In the most recent case challenging the validity of lease-leaseback agreements, the First District Court of Appeal (San Francisco) agreed with the Fourth District Court of Appeal (Santa Ana) and the Second District Court of Appeal (Los Angeles) rulings that the lease-leaseback procedures are were exempt from the competitive bidding requirements and that the plain language of the statute does not require a "genuine lease" and "contractor financing."

On May 2, 2017, in an unpublished opinion, the First District Court of Appeal issued its opinion in California Taxpayers Action Network v. Mt. Diablo Unified School District, et al., affirming the dismissal of six of the seven causes of action on the grounds that the lease-leaseback statutes, Education Code section 17400 et seq., are exempt from the competitive bidding requirements. In this case, California Taxpayers Action Network filed a reverse validation action challenging a $14,000,000 lease-leaseback agreement with Taber Construction for heating, ventilation, and air-conditioning work at eight different school sites. The court reasoned that the plain language of Education Code section 17406, which provided that the lease-leaseback project delivery method could be procured "without advertising for bids" and that the competitive bidding requirements found in Education Code section 17417 were inapplicable because section 17406 begins with the phrase "notwithstanding section 17417." The court’s opinion was further supported by the 1973 California Attorney General opinion that concluded that lease-leaseback arrangements were exempted from the competitive bidding process, and the fact that past legislation attempted to include a competitive bidding requirement in the lease-leaseback statute, which was ultimately vetoed by the Governor. This was consistent with past rulings in the lease-leaseback challenges in Los Alamitos Unified School District v. Howard Contracting, and McGee v. Torrance Unified School District. All three of these cases made it clear that the only requirements under the lease-leaseback statute, Education Code section 17046, was that the District leases property it owns to the contractor, the contractor agrees to construct buildings for the District’s use and leaseback the property and buildings to the District, and that at the end of the lease title to both the property and buildings vests in the District.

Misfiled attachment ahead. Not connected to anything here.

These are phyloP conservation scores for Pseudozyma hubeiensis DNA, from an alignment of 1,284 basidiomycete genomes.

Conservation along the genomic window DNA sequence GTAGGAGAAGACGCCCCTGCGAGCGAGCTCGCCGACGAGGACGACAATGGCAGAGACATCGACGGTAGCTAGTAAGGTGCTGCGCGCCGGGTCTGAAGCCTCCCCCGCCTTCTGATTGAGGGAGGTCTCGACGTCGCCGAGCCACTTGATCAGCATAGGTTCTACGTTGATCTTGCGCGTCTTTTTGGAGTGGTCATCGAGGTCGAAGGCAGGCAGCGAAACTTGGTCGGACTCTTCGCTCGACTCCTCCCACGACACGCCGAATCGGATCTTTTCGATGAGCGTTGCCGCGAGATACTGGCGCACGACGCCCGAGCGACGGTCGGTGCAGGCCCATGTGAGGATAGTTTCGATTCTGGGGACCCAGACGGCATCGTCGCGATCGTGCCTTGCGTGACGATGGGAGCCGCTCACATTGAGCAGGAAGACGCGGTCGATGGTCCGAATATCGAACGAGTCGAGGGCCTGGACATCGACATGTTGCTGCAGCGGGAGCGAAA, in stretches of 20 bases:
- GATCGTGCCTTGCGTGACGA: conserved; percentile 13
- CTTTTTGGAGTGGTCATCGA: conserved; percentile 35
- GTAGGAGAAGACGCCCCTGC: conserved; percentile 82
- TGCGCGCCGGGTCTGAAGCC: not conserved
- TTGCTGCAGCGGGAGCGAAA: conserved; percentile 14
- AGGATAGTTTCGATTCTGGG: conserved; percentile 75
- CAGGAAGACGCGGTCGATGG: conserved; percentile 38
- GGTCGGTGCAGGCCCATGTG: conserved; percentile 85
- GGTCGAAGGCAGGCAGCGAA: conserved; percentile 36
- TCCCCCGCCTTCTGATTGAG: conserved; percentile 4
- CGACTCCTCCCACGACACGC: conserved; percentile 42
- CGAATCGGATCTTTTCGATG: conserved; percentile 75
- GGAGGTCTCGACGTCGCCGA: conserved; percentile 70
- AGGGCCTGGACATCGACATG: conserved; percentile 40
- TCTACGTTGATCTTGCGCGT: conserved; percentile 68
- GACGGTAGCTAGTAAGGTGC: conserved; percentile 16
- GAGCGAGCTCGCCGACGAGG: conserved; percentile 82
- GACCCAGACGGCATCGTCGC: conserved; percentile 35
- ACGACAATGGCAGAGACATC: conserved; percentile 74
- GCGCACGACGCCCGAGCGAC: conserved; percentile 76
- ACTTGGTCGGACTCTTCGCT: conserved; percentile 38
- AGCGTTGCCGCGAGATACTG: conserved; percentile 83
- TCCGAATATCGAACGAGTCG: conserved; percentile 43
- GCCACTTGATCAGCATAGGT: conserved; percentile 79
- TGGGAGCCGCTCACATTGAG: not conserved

Similar to McGee, the First District Court of Appeal specifically rejected the ruling in Davis v. Fresno Unified School District, that the lease-leaseback statute, Education Code section 17406, required a "genuine lease" and "contractor financing." Again relying on the plain and unambiguous language in Section 17406, the court expressly rejected the Davis analysis about whether a lease-leaseback agreement was "genuine" and required "contractor financing" stating that,

We decline to follow Davis, which went far beyond the language in section 17406 in adopting ill-defined additional factors to determine whether the leaseback portion of a lease-leaseback agreement is a "true" lease and imposing a requirement that the contractor provide financing for the project.

The sole remaining cause of action that was sent back to the trial court was the conflict of interest cause of action. As in McGee, the court rejected the contractor’s argument that a taxpayer association lacked standing to bring a conflict of interest cause of action relying on a recent decision that held that only a party to the contract had standing to bring a conflict of interest cause of action. In declining to follow that case, this court reasoned that several other cases, including the California Supreme Court, have allowed third parties to file suit for conflict of interest. The court allowed the conflict of interest cause of action to proceed because the challenger alleged that the contractor performed the functions of an officer or employee of the school district, and was in a position to advise and provide considerable influence on the school district board and staff as to the actions the school district should take on the project. This simply means that the challenger must now prove those allegations in the trial court in order to prevail.

In the wake of the lease-leaseback litigation, the Legislature passed AB2316, which modified the lease-leaseback statute, Education Code section 17406, to require that lease-leaseback agreements awarded after January 1, 2017, select the lease-leaseback contractor through a competitive process providing the best value to the school district, and expressly authorizing preconstruction services by the same lease-leaseback contractor. Many of the issues that were raised in the lease-leaseback challenges have been addressed in AB2316.

For school districts, the lease-leaseback delivery method continues to remain a viable delivery method for the construction of school facilities. However, AB566 with its labor requirements and now AB2316 with its competitive proposals have made significant changes to the lease-leaseback procurement procedures. We urge all parties who are considering utilizing the lease-leaseback delivery method to consult with their legal counsel concerning the requirements of AB2316 and the other continued challenges to this construction delivery method.